...why may not the material universe be the necessarily existent Being, according to this pretended explication of necessity? We dare not affirm that we know all the qualities of matter; and for aught we can determine, it may contain some qualities which, were they known, would make its non-existence appear as great a contradiction as that twice two is five. I find only one argument employed to prove that the material world is not the necessarily existent being; and this argument is derived from the contingency both of the matter and the form of the world. 'Any particle of matter', it is said, 'may be conceived to be annihilated; and any form may be conceived to be altered. Such an annihilation or alteration, therefore, is not impossible'. But it seems a great partiality not to perceive, that the same argument extends equally to the Deity, so far as we have any conception of him; and that the mind can at least imagine him to be non-existent, or his attributes to be altered. It must be some unknown, inconceivable qualities, which can make his non-existence appear impossible, or his attributes unalterable. And no reason can be assigned, why these qualities may not belong to matter.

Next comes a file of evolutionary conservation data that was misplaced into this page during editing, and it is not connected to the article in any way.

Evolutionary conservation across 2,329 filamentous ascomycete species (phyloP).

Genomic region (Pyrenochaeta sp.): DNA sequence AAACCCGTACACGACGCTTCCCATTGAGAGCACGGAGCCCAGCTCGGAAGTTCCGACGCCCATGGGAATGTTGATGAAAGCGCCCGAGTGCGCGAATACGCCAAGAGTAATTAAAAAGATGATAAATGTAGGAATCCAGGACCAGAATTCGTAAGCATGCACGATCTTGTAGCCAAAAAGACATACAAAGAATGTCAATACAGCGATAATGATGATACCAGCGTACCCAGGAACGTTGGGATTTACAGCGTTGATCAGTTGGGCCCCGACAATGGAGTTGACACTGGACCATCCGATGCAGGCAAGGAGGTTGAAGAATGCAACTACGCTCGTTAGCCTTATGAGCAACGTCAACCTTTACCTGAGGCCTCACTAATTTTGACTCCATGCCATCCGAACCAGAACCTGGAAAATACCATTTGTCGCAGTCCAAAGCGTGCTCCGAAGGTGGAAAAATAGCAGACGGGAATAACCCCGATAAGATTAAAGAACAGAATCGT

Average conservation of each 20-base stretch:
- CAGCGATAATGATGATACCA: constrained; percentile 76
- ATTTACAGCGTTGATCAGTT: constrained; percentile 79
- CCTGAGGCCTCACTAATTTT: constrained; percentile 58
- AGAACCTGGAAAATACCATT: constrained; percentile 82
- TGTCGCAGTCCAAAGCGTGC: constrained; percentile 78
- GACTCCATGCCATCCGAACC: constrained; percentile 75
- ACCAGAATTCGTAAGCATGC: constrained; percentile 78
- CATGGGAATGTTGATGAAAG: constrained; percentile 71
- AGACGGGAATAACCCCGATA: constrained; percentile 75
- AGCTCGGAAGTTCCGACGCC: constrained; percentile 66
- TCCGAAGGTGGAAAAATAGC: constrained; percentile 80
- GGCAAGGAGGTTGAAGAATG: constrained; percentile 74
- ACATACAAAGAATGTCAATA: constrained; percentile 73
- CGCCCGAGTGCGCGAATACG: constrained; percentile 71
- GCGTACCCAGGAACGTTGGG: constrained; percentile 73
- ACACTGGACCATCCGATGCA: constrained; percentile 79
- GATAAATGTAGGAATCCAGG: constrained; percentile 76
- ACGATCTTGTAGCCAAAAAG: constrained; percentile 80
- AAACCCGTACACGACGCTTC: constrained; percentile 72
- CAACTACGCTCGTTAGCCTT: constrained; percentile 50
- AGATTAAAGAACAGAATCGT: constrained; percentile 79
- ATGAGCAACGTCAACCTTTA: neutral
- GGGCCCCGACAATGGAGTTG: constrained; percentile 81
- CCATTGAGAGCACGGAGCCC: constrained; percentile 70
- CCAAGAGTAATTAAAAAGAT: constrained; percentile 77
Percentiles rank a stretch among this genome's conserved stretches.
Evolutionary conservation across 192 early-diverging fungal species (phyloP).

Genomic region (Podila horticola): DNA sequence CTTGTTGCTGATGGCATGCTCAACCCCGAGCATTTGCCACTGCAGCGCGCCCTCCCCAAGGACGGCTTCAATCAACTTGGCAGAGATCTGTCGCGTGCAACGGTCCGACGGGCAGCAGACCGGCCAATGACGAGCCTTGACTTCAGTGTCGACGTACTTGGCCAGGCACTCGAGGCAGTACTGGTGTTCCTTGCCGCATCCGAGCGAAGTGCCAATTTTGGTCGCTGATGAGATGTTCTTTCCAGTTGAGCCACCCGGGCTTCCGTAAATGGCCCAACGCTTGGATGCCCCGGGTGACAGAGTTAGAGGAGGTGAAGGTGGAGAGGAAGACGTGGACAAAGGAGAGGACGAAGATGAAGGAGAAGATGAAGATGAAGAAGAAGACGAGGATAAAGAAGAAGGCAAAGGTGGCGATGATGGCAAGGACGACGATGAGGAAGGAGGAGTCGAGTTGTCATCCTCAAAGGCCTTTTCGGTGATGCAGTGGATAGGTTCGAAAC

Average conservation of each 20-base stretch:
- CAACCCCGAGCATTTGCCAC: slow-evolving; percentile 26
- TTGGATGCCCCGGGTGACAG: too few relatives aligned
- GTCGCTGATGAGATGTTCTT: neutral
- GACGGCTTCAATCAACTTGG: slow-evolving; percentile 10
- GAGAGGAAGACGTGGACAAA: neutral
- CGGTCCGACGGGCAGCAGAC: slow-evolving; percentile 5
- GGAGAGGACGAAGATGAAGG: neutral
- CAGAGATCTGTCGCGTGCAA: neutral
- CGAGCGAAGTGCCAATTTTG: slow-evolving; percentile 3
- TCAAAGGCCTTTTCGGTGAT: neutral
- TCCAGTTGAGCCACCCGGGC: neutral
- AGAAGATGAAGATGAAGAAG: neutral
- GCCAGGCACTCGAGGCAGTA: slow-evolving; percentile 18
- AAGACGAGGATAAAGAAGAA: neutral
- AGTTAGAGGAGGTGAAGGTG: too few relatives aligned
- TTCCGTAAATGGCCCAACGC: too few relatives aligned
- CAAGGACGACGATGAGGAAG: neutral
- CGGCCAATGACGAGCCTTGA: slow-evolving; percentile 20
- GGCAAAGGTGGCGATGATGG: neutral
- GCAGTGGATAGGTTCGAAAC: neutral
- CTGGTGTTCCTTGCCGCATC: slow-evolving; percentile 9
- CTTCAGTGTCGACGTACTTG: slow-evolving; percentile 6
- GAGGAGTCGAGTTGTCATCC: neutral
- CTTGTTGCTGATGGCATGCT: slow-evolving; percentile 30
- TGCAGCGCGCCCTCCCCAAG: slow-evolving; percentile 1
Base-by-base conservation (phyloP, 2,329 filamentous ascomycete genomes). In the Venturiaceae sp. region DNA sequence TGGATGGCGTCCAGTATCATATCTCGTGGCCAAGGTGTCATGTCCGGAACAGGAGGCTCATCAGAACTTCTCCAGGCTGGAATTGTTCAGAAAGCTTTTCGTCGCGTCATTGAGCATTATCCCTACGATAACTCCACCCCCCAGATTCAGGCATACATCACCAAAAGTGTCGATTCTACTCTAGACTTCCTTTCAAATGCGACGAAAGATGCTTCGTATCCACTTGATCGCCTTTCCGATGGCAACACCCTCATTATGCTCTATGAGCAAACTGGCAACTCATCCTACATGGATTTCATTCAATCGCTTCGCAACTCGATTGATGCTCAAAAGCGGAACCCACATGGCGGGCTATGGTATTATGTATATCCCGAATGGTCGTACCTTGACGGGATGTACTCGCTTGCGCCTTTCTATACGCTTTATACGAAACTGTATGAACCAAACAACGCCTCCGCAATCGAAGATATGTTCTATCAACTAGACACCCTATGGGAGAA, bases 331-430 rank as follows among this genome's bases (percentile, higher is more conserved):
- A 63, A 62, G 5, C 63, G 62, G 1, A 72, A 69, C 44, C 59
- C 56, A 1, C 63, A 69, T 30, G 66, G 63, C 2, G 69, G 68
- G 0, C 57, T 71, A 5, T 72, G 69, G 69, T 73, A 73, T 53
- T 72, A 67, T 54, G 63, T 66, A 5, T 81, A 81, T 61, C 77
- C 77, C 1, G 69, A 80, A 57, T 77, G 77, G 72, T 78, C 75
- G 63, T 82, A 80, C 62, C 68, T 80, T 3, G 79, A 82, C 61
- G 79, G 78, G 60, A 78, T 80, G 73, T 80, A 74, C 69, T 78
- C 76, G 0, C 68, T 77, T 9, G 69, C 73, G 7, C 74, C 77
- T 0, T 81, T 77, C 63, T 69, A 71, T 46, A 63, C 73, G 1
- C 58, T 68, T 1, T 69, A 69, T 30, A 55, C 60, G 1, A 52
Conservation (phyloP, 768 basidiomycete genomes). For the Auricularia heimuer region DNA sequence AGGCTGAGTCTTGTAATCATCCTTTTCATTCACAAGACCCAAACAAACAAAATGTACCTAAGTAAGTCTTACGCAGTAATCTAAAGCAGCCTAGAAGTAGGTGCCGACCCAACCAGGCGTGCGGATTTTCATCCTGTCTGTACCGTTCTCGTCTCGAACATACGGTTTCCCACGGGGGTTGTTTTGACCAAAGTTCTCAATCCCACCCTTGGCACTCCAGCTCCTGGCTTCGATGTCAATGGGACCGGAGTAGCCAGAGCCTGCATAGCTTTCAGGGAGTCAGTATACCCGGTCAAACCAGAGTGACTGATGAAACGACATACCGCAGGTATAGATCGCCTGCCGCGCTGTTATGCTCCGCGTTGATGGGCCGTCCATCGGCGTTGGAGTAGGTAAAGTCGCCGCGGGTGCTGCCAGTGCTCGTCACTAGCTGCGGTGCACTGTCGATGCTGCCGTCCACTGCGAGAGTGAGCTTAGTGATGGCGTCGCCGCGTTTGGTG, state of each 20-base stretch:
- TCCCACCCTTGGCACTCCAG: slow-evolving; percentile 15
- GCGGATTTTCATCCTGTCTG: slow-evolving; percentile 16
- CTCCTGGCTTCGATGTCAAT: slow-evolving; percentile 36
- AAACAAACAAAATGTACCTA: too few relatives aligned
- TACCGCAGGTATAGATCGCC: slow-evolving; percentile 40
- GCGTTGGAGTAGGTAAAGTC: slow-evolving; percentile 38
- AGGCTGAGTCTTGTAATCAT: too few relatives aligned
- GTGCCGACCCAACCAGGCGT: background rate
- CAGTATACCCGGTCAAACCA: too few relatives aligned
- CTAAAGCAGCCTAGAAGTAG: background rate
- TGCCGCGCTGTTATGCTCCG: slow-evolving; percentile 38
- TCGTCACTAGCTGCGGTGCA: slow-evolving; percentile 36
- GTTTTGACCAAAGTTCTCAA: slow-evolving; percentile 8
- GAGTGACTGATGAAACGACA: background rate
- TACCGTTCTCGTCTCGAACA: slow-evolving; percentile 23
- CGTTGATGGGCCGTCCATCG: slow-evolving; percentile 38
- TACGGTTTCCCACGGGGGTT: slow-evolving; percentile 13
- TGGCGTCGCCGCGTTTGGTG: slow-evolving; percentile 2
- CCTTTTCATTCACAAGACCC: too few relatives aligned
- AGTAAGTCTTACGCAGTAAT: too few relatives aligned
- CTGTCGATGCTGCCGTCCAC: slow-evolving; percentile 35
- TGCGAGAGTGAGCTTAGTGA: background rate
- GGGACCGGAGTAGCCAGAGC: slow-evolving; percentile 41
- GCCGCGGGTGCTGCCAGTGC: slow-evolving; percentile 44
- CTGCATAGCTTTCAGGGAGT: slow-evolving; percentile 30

-from Part IX of Hume's Dialogues Concerning Natural Religion
Review of Draper and Schellenberg (eds.), <I>Renewing Philosophy of Religion: Exploratory Essays</I>
Adam Green reviews the book for NDPR.
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